‘It's unfortunate it came to this and we certainly did not intend to cause anyone any harm, that's for sure'
TRURO - Giving drug addicts cash to participate in an information study is like letting children play with fire, says a Truro woman, regarding a situation her grandson was recently involved in.
© HARRY SULLIVAN - TRURO DAILY NEWS
A Truro grandmother, who doesn't want to be identified, is outraged by a Photovoice program offered through the Northern Aids Connection Society (NACS) in which cash is given to drug addicts.
"My beef is, $200 cash is enough to buy enough oxycontin or cocaine to OD on," said the woman, who asked that her name not to published to protect the identity of her grandson.
"I'm outraged. I'm truly outraged. I'm too emotionally attached to this one, otherwise I'd be firing off letters to my MP saying, ‘what kind of grant program is this that contributes to drug use?'" the woman said.
Her outrage centres on a Photovoice program offered through the Northern Aids Connection Society (NACS) in Truro that provides $200 cash to drug addicts who agree to tell their life story to determine how they ended up on injection drugs.
The woman's 19-year-old grandson, whom she has cared for since his mother died when he was two, recently participated in the study. After receiving the cash, she said, her grandson then took the money to buy drugs and disappeared for two days.
Her grandson is registered at the local mental health drug addiction clinic, the woman said, is under the care of both a psychiatrist and a psychologist and is "considered at risk."
"I think that is real negligence," she said, of the NACS involvement. "To me, if (he) had OD'ed that night, they are culpable," especially given her grandson's past.
In the last year and a half, she said, he has been transported by ambulance to the hospital on three separate occasions after overdosing on drugs.
The woman said she decided to go public with her story after speaking with NACS founder/supervisor Al McNutt and failing to receive a satisfactory response.
"I told him (McNutt) that I was just amazed that he is dealing with addicts and he's giving them cash. And what kind of a program could this possibly be... ?
"It's like giving a child matches to play with or Drano to drink. It's just so very, very wrong. And it's not just my grandson."
NACS also is associated with the Mainline Needle Exchange program, which provides new needles for drug addicts as way to prevent them from reusing or sharing needles in an effort to help prevent the spread of infections and disease.
The woman said she supports that aspect of what NACS is doing and she would be less critical of the Photovoice initiative (which uses abstract photos to accompany each individual's story) if the subjects were rewarded in some way other than with straight up cash.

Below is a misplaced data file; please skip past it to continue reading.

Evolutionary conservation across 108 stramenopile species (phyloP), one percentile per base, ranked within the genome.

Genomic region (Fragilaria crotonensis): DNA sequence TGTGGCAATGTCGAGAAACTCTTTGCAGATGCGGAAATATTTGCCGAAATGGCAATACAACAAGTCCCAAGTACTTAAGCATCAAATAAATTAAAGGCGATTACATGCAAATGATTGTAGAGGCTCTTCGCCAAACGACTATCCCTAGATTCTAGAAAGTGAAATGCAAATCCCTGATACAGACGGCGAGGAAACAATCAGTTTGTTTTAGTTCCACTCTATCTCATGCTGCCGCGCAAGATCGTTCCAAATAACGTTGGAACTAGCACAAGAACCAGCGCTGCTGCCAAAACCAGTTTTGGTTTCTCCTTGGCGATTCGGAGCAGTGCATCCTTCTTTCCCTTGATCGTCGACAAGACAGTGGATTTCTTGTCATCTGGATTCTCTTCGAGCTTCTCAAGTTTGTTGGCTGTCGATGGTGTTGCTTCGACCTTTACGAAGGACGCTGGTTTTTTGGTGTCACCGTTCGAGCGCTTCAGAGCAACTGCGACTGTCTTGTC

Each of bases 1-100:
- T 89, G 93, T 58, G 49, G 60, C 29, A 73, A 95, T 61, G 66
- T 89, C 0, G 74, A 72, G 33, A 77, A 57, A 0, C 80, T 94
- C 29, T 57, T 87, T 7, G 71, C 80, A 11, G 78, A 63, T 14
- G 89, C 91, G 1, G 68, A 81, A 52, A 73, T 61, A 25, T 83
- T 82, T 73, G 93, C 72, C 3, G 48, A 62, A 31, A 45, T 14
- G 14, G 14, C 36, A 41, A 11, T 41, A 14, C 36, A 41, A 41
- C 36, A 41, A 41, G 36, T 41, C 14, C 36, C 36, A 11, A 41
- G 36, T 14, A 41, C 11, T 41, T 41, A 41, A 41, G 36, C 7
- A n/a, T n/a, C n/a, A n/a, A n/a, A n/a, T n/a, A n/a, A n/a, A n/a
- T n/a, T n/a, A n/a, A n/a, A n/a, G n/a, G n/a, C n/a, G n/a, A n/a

"I think the majority of what they do is wonderful. It keeps the kids from infecting themselves," she said. "How do you protect him from a hand of cash of $200? To me it would make far more sense if it was put towards rent, to pay a bill, but to give an addict $200 ... what are they thinking?"
The woman said her grandson has "already sold everything of value that we have" and she has deadbolts on her closet to keep him out of her prescription drugs.
McNutt told the Truro Daily News the program is intended to provide information to be shared with mental health and addictions services programs to aid in the understanding of the behaviour of drug addicts, why they are involved in injection drug use to start with as well as the underlying reasons of why they are doing it.
"I can understand this individual's concern but from my perspective it is totally taken out of context," he said, of the grandmother.
Funding for the program is provided through mental health and addictions services although McNutt declined to say how much the society receives. But he said the intent of NACS various programs is to try to find ways to help drug addicts through education efforts and is not intended to promote drug use.
"They had lives and they were children at one time and when you hear the stories you'd almost think, that ‘my God, that went on in Truro?' Or that particular person was raised in this town? And these things happened to them at that early age? No darn wonder they're actually involved in any kind of activity to help them relieve themselves of some of that anguish they're feeling or the anxiety they're feeling," McNutt said.
"I don't support drug use nor have I ever supported drug use. And I have never ever promoted it, that's for sure. But the whole thing is we're trying to look at individuals and trying to get as deep into their minds as possible to find out what is really driving this. Where is it coming from?"
Injection drug use is a serious issue throughout northern Nova Scotia, McNutt said, to which enough attention is not being paid. And while he and his staff will be re-evaluating the program to see if there is a better way to acquire the information they are seeking, NACS cannot tell the individuals how to spend the money they receive and providing gift cards is not the answer because those can also be sold for cash.
"We will review everything. We've already had that discussion here in the office since the lady came in," he said.
"It's unfortunate it came to this and we certainly did not intend to cause anyone any harm, that's for sure. But I'm not about to sort of change what we do other than possibly change the honourarium. But if we don't offer an honourarium I'm not going to get those stories. That's for sure."